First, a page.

Posts Tagged ‘Madison Avenue’

The Seduction Of Convenience

May 19th, 2022 1 comment

The slippery slope began with the TV remote control.  When the television was first invented in the mid 1940’s it was a marvel of technology as an entirely new medium of mass information and entertainment was available to the public on a scale never before seen in history.  Whether or not this invention has been a net benefit to man is of course a subject of debate.

What happened soon thereafter was the constant refinement of the viewing experience both from the quality and range of entertainment to the actual mechanics of the new device.  The most significant improvement came when electronics manufacturer, Zenith, introduced the Lazy Bones remote.  Well it wasn’t quite as advanced as you’d expect since it consisted of a long snaking cable hooked up to the TV. This was as much a remote control as a 30 foot extension cord on the telephone made that a remote phone.

Still, by the mid 1950’s Zenith continued to evolve their device so that they used high frequency sounds instead of light to control TV’s.  This device made a distinct clicking sound which is why we still refer to TV remotes as ‘clickers’.  As we know, with the passage of time, these early devices have morphed into some very complicated controllers that are available today.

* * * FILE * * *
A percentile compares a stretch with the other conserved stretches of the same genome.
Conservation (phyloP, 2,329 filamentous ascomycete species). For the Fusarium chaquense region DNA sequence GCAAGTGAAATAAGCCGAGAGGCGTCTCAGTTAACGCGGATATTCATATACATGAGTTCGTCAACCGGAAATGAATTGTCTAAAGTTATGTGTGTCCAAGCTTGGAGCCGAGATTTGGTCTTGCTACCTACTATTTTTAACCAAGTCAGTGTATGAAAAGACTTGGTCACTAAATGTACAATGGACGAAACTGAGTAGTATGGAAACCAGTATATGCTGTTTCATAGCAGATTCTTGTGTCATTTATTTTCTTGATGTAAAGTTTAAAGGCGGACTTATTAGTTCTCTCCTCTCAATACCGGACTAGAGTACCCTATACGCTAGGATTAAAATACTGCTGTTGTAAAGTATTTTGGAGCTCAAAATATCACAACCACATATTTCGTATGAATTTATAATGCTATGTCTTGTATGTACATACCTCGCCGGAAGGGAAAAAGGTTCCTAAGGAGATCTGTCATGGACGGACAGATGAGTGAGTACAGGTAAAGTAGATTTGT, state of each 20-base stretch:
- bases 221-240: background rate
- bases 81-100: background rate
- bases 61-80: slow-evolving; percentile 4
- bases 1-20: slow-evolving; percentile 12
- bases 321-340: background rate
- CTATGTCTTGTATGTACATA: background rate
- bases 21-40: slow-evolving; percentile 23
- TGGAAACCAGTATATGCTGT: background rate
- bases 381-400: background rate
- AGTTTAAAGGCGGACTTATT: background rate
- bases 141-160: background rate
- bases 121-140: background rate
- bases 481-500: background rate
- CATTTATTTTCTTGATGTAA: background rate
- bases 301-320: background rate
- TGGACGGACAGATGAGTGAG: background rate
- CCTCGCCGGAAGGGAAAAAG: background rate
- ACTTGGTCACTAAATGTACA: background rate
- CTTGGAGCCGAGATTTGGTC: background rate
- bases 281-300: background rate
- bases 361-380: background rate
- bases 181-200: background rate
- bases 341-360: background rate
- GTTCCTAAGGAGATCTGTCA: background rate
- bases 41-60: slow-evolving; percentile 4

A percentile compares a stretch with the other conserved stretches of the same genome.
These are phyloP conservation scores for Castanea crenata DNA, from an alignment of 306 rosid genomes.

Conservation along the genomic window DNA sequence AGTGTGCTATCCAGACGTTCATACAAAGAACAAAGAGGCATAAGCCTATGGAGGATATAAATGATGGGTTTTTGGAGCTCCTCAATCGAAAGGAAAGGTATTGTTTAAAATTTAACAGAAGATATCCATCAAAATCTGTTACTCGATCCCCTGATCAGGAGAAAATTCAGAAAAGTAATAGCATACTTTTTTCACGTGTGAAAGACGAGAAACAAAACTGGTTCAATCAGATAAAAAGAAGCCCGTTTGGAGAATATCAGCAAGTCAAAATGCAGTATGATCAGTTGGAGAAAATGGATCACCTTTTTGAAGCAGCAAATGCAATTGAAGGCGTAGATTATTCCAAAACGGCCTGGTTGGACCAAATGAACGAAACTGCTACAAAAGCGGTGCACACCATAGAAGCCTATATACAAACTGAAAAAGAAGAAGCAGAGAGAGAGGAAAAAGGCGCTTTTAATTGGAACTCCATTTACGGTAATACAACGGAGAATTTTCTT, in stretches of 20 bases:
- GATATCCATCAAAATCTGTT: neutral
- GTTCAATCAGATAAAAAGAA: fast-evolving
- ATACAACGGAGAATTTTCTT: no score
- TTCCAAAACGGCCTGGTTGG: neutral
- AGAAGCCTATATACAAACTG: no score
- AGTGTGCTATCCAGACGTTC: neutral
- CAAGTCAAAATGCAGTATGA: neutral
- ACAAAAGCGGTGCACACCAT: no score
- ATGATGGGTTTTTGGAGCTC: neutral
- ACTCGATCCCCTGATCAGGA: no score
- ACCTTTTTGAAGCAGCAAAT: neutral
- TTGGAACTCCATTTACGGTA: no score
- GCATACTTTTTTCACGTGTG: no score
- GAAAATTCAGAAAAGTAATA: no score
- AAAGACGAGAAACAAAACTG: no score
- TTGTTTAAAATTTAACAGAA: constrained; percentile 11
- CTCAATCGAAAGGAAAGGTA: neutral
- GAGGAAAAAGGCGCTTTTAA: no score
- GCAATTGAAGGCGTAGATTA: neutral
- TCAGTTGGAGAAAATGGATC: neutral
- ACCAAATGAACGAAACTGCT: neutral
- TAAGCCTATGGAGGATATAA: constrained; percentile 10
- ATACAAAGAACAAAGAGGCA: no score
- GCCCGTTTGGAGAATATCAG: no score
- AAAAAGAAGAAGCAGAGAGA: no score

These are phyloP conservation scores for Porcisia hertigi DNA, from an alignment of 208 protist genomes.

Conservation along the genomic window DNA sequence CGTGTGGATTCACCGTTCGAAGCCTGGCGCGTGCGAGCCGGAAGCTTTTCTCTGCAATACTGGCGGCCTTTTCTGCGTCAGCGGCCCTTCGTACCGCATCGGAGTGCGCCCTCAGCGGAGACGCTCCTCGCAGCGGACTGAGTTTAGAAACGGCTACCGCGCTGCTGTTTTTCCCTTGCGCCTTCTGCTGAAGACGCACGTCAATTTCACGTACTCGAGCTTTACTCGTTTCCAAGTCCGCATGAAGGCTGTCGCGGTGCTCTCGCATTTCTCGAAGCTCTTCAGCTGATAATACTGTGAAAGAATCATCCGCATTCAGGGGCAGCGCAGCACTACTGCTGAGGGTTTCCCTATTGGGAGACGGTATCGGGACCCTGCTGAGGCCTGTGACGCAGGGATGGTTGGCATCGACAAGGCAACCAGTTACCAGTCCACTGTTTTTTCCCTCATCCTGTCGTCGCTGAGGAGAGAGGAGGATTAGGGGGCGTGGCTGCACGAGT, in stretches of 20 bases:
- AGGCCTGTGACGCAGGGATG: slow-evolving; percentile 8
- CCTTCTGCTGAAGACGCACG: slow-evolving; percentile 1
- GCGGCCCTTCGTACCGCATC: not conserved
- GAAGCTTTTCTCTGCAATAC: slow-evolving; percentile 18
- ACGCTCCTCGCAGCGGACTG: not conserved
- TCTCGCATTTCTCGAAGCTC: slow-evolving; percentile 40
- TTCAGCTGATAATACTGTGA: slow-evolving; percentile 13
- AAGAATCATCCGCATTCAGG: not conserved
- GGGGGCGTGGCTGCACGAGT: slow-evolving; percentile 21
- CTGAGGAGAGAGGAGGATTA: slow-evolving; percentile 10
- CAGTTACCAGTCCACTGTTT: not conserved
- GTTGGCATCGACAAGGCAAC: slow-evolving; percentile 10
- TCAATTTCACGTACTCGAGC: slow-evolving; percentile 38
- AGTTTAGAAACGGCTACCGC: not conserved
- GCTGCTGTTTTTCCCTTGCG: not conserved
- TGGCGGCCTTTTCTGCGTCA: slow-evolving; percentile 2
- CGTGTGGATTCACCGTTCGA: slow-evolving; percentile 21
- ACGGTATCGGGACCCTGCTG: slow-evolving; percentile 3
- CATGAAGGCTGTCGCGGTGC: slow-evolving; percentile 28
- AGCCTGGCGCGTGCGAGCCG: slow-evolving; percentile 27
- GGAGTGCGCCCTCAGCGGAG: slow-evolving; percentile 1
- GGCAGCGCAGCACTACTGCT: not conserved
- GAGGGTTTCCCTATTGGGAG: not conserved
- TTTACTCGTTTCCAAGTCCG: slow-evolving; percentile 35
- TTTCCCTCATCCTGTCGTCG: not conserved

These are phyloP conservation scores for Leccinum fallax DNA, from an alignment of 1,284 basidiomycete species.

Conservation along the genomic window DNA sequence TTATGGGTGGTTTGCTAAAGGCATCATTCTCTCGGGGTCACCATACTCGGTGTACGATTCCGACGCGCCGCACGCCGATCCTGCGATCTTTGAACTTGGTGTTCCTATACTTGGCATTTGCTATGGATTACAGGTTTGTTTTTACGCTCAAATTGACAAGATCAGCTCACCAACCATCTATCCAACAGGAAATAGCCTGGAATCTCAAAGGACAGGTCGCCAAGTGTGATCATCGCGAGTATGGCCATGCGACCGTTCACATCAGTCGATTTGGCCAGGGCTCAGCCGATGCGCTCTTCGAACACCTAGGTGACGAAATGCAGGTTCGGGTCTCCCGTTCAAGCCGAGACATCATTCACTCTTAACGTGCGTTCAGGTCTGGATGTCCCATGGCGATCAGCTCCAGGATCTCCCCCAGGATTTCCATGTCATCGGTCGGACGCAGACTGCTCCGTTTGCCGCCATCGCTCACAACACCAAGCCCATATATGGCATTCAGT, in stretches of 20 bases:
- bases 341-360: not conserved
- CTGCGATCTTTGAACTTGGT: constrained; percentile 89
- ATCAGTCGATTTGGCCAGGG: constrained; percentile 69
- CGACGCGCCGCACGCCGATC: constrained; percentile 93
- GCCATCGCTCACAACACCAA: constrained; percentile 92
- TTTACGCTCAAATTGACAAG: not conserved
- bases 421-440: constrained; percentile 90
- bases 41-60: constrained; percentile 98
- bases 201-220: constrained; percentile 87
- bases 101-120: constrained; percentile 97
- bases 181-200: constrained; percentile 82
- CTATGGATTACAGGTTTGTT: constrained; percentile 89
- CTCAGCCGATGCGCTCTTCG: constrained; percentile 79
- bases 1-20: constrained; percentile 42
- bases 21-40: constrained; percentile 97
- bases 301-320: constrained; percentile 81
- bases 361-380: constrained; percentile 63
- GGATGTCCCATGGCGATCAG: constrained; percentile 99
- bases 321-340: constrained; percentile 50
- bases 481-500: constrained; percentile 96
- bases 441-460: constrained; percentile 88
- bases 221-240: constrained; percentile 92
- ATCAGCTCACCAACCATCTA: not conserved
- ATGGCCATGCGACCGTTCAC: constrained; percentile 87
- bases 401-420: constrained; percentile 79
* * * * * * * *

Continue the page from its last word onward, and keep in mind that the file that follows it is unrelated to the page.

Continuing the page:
The main point of this invention was to confer convenience to the consumer.  If there is any one guiding principle of all inventions, this is the Holy Grail.  If you could sell something to cater to the natural laziness in people, you would become rich.  This is capitalism at its very core.

Necessity as they say, is the mother of invention, but necessity is also a function of propaganda.  That is to say, someone has to tell you that a ‘want’ is in fact a necessity.  That was the role of Madison Avenue, the home of the marketing houses in New York during the 1950’s.  Their job  was to tell people what they really needed…whether they knew it or not.